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​Air Tractor, which offered the AT-802 in an earlier phase of the Air Force's light-attack experiment, filed a bid protest earlier this summer. Air Tractor illustration.

​Air Force, Air Tractor Move Past Light-Attack Bid Protest

The Government Accountability Office recently dismissed a short-lived bid protest filed by Air Tractor regarding the Air Force’s effort to vet and buy light-attack planes. “Air Tractor Inc. protested the Air Force solicitation notice of contracting action, and the protest was dismissed after the Air Force elected to take corrective action,” service spokesman Capt. Jake Bailey said Aug. 12. Air Tractor protested to GAO on June 6, according to the watchdog’s website. The protest was dismissed June 28. Air Tractor pitched a variant of its AT-802 armed crop duster with L3 Technologies for the light-attack experiment in 2017. Sierra Nevada Corp. and Embraer’s A-29 and Textron Aviation’s AT-6B are the only aircraft still standing after two rounds of experimentation. Read the full story by Rachel S. Cohen.

Kentucky Guard Pilot Receives Distinguished Flying Cross for Saving C-130

A Kentucky Air National Guard pilot on Aug. 10 received the Distinguished Flying Cross for averting disaster when his C-130 began a potentially fatal descent in 2016. Lt. Col. John Hourigan, a Hercules pilot with the 123rd Airlift Wing of the Kentucky Air National Guard, ordered that an engine be shut down as the aircraft violently shook and lost altitude during a training mission. Investigators later discovered the engine suffered a propeller failure. Read the full story by Brian Everstine.

DOD Looks to Use Afghanistan as Cloud, AI Proving Ground

Afghanistan can serve as a proving ground for the Pentagon’s future cloud infrastructure known as JEDI, as artificial-intelligence algorithms are introduced into America’s nearly 20-year war, Defense Department officials suggested in a recent media roundtable. The Joint Enterprise Defense Infrastructure cloud can pair with other, closed-off military clouds and systems so troops can access information from anywhere. Officials see applications for both AI algorithms and a new cloud to hold the data in Afghanistan, and the Pentagon’s chief information officer will head overseas to look at how forces manage their data in theater now. A JEDI contract award to Amazon or Microsoft is now slated for this fall at the earliest because source-selection work was put on hold during a failed bid protest by Oracle. Read the full story by Rachel S. Cohen.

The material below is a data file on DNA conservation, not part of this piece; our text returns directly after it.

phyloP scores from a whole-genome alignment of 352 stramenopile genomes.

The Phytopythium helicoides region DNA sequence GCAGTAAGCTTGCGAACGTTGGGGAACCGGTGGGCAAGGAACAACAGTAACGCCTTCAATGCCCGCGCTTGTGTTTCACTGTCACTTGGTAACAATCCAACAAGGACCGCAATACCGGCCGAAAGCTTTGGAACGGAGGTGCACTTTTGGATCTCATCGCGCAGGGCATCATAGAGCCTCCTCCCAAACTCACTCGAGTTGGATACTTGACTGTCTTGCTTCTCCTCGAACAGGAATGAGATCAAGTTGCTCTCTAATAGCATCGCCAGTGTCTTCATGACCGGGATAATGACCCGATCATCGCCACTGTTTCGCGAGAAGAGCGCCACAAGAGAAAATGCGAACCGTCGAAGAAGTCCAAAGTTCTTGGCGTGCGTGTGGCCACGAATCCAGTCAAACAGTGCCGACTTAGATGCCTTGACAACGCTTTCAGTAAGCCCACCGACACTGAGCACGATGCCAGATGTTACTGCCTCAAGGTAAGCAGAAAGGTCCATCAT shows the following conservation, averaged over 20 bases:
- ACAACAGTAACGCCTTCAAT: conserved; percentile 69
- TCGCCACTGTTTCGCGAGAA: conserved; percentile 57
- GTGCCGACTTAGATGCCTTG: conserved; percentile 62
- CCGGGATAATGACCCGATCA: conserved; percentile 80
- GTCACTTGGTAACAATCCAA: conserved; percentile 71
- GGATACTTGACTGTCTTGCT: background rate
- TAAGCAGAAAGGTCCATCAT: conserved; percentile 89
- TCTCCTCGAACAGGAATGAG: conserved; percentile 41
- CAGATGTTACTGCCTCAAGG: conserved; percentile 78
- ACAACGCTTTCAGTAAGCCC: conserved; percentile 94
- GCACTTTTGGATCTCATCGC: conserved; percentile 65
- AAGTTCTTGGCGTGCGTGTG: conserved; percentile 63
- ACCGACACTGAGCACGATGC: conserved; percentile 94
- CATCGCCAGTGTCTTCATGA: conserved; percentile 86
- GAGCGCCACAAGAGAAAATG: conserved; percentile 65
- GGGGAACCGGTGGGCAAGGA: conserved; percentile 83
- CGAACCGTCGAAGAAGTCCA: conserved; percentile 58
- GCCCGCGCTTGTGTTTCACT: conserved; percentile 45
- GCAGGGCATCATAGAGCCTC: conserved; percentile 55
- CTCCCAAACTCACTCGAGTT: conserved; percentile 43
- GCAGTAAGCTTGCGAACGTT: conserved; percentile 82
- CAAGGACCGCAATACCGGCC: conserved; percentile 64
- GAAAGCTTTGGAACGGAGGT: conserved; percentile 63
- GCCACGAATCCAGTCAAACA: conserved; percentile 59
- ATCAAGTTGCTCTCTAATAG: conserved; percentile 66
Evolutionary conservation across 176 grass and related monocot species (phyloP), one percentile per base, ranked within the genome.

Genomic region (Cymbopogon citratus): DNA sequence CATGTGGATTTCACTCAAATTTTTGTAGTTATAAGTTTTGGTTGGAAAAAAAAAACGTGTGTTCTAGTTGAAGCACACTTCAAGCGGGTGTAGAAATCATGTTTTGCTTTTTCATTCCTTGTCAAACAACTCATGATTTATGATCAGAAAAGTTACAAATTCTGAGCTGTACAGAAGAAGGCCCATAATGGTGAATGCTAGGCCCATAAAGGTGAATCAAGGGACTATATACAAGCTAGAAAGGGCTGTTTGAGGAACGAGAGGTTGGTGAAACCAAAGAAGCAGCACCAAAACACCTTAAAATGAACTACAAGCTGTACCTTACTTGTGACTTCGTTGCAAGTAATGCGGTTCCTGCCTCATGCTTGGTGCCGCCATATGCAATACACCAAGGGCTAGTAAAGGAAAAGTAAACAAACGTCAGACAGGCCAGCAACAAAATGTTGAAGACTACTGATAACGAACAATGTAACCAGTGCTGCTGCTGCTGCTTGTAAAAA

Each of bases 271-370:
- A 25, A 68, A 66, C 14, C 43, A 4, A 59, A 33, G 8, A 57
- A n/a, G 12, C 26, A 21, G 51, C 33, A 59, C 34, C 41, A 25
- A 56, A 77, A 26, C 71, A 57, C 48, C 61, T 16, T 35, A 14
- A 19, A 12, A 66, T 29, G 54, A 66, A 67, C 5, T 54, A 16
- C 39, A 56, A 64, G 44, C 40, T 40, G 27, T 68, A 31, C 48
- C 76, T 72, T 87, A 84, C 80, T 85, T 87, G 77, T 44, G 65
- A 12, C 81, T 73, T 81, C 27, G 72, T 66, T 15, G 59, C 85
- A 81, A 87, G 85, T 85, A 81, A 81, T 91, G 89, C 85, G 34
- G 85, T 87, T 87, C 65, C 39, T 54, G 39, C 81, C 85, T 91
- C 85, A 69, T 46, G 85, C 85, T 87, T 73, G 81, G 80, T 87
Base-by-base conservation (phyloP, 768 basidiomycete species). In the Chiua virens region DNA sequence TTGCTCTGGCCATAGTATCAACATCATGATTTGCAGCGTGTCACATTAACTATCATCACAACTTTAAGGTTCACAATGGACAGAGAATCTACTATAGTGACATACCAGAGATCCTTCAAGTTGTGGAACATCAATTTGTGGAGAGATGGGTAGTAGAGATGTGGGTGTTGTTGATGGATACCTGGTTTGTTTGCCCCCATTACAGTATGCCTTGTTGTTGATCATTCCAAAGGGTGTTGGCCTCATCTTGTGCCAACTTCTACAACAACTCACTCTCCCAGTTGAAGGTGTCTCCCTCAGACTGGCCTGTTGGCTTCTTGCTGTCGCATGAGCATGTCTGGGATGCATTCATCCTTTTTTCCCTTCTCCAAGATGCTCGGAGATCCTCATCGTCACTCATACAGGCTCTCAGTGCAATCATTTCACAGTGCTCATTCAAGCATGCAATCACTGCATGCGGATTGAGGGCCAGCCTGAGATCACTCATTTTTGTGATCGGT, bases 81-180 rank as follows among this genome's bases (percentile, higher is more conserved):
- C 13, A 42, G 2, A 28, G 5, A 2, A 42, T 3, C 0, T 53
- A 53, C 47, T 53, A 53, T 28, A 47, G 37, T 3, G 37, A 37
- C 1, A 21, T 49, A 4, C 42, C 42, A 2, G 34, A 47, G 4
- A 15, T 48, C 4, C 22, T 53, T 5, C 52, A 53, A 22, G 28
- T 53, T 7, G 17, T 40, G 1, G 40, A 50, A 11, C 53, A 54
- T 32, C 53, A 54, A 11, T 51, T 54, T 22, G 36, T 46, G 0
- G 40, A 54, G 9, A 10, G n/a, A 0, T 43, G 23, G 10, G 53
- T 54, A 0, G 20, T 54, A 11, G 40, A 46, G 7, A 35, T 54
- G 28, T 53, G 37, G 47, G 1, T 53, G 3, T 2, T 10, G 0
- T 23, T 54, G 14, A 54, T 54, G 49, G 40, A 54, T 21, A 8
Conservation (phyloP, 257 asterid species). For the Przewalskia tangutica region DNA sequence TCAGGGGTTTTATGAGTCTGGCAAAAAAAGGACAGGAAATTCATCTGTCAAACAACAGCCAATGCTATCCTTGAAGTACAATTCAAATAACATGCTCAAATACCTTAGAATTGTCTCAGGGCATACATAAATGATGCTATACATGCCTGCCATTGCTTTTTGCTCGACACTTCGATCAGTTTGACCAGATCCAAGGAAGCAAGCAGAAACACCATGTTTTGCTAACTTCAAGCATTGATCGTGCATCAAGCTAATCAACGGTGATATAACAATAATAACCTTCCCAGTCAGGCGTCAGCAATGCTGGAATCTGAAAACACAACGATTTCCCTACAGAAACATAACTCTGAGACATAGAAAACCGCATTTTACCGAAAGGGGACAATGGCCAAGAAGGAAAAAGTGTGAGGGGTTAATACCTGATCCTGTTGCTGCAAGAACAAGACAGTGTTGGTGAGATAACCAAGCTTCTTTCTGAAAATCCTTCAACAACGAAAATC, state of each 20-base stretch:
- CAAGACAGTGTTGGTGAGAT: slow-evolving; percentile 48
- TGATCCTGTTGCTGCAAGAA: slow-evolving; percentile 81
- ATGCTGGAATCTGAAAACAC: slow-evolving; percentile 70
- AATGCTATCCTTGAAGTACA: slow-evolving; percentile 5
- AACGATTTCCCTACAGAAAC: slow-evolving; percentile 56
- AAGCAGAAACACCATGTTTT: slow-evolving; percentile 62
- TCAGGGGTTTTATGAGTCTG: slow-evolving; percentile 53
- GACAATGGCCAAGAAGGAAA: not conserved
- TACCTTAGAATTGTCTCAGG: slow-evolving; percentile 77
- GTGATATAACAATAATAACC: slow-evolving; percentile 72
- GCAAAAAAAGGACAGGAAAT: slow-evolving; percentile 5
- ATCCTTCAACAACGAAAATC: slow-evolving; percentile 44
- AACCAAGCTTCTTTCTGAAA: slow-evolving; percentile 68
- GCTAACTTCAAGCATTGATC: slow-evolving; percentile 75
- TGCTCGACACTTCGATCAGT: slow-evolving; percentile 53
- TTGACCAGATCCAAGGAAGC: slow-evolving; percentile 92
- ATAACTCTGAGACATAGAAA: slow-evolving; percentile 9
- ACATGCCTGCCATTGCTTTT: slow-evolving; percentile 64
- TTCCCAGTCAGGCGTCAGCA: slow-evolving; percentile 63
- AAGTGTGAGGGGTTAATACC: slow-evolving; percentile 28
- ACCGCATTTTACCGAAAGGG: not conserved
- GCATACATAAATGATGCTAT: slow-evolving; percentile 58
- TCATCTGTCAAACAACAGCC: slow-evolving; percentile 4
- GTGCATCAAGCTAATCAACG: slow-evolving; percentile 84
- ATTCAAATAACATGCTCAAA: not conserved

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First KC-46s Delivered to Pease, Another to McConnell

The Air Force’s KC-46 fleet is growing. Last week, Boeing delivered three KC-46s—one for McConnell AFB, Kan., and two for Pease ANGB, N.H. The Aug. 8 deliveries to Pease were the first next-generation tankers for the Air National Guard, as the base expects to have 12-aircraft Pegasus fleet. The deliveries come as the aircraft continues to test its refueling system, including multi-point refueling of an F/A-18 from both the KC-46’s wing pods and center drogue system. The KC-46 is also testing its main refueling boom on the F-16, according to Boeing. —Brian Everstine

A-10 Rewinging Effort Concludes

The Air Force has wrapped up its effort to rewing its A-10 fleet so the Thunderbolt can keep flying through the 2030s. The Ogden Air Logistics Complex at Hill AFB, Utah, recently installed the last set of new wings on A-10 No. 80-0252. The plan to install 173 new wings began in 2011, and all but 11 were installed at Ogden, according to a Hill release. The effort began with a $1.1 billion contract to Boeing in 2007, but temporarily ended in 2016 in part because of cost, Air Combat Command boss Gen. Mike Holmes said in early 2018. Funding returned in the fiscal 2019 budget that allowed the Air Force to finish the job. The Air Force expects the new wings to last for the equivalent of about 10,000 flight hours without a depot inspection, according to the release. —Brian Everstine


DOD Identifies Marine Killed in Iraq